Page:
i’m running into a few obstacles. one obstacle is that i can’t find an official vine api. what’s an api? it stands for “application programming interface” (maybe? i think? no, i’m not googling) and i don’t know the official definition, but my unofficial definition is that the api is documentation i need from vine about how to access and manipulate content they have on their website. i need to be able to know the pattern for structuring video URLs. i need to know what functions to call in order to autoplay, loop, pause, and mute their videos. since this doesn’t exist in an official, well-documented way, i made a gist of their embed.js file, which i think/hope maybe controls their embedded videos, and which i want to eventually make sense of by adding inline comments.

another obstacle is that mozilla’s add-on sdk is really weirdly structured. i wrote about this earlier and am still sketching it out. here’s what i’ve gathered so far:

  • the page you navigate to in your browser is a page. with its own DOM. this is the page DOM.
  • the firefox add-on is made of content scripts (CS) and page scripts (PS).
  • the CS talks to the page DOM and the PS talks to the page DOM, but the CS and the PS don’t talk to each other.
  • with min-vid, the CS is index.js. this controls the context menu that comes up when you right click, and it’s the thing that tells the panel to show itself in the corner.
  • the two PS’s in min-vid are default.html and controls.js. the default.html PS loads the stuff inside the panel. the controls.js PS lets you control the stuff that’s in the panel.

so far, i can get the vine video to show up in the panel, but only after i’ve sent a youtube video to the panel. i can’t the vine video to show up on its own, and i’m not sure why. this makes me sad. here is a sketch:

FullSizeRender-1

day 16: helpful git things

it’s been important for me to get comfortable-ish with git. i’m slowly learning about best practices on a big open source project that’s managed through github.

one example: creating a separate branch for each feature i work on. in the case of min-vid, this means i created one branch to add youtu.be support, a different branch to add to the project’s README, a different branch to work on vine support, etc. that way, if my changes aren’t merged into the main project’s master, i don’t have to re-clone the project. i just keep working on the branch or delete it or whatever. this also lets me bounce between different features if i get stuck on one and need to take a break by working on another one. i keep the workflow on a post-it on my desktop so i don’t have to think about it (a la atul gawande’s so good checklist manifesto):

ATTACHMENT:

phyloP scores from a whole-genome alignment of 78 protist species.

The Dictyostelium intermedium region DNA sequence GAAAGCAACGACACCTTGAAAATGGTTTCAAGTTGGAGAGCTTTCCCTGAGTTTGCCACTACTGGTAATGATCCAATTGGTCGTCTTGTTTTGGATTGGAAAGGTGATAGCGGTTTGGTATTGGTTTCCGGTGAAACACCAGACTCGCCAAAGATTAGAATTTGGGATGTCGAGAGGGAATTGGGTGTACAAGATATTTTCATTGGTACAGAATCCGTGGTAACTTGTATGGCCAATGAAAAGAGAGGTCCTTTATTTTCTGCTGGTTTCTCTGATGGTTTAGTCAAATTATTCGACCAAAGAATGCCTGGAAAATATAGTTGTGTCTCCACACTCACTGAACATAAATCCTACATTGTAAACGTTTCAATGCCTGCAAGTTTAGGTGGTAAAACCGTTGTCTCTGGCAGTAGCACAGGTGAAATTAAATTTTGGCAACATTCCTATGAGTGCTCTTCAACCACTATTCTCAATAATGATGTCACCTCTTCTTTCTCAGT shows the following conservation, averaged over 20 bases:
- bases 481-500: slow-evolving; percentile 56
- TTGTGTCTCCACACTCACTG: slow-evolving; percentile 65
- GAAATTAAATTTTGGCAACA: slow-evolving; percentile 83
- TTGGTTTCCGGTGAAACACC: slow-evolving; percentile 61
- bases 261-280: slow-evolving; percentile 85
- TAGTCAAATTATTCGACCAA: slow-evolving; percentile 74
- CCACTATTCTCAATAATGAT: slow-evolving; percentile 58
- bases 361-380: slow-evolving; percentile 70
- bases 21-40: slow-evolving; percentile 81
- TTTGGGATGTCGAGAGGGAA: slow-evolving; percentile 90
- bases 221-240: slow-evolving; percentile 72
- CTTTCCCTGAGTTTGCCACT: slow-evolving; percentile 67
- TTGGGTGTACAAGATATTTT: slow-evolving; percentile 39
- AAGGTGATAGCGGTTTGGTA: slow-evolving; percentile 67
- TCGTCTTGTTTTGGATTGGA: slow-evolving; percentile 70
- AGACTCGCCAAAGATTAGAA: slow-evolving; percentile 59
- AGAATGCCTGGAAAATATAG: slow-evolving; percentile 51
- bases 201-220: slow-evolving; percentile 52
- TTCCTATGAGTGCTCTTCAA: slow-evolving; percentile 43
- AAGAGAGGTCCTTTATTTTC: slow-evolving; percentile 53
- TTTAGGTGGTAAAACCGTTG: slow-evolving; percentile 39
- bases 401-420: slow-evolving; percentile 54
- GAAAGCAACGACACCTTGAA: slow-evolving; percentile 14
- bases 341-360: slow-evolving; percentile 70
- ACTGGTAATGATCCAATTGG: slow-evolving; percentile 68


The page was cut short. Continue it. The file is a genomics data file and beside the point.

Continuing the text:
git checkout master

git pull upstream master
(to get new changes from the main project’s master branch)

git push origin master
(to push new changes up to my own master branch)

git checkout -b [new branch]
(to work on a feature)

npm run package
(to package the add-on before submitting the PR)

git add .

git commit -m '[commit message]

git push origin [new branch]
(to push my changes to my feature branch; from here, i can submit a PR)

git checkout master

another important git practice: squashing commits so my pull request doesn’t include 1000 commits that muddy the project history with my teensy changes. this is the most annoying thing ever and i always mess it up and i can’t even bear to explain it because this person has done a pretty good job already. just don’t ever ever forget to REBASE ON TOP OF MASTER, people!

last thing, which has been more important on my side project that i’m hosting on gh-pages: updating my gh-pages branch with changes from my master branch. this is crucial because the gh-pages branch, which displays my website, doesn’t automatically incorporate changes i make to my index.html file on my master branch. so here’s the workflow:

git checkout master
(work on stuff on the master branch)

git add .

git commit -m '[commit message]'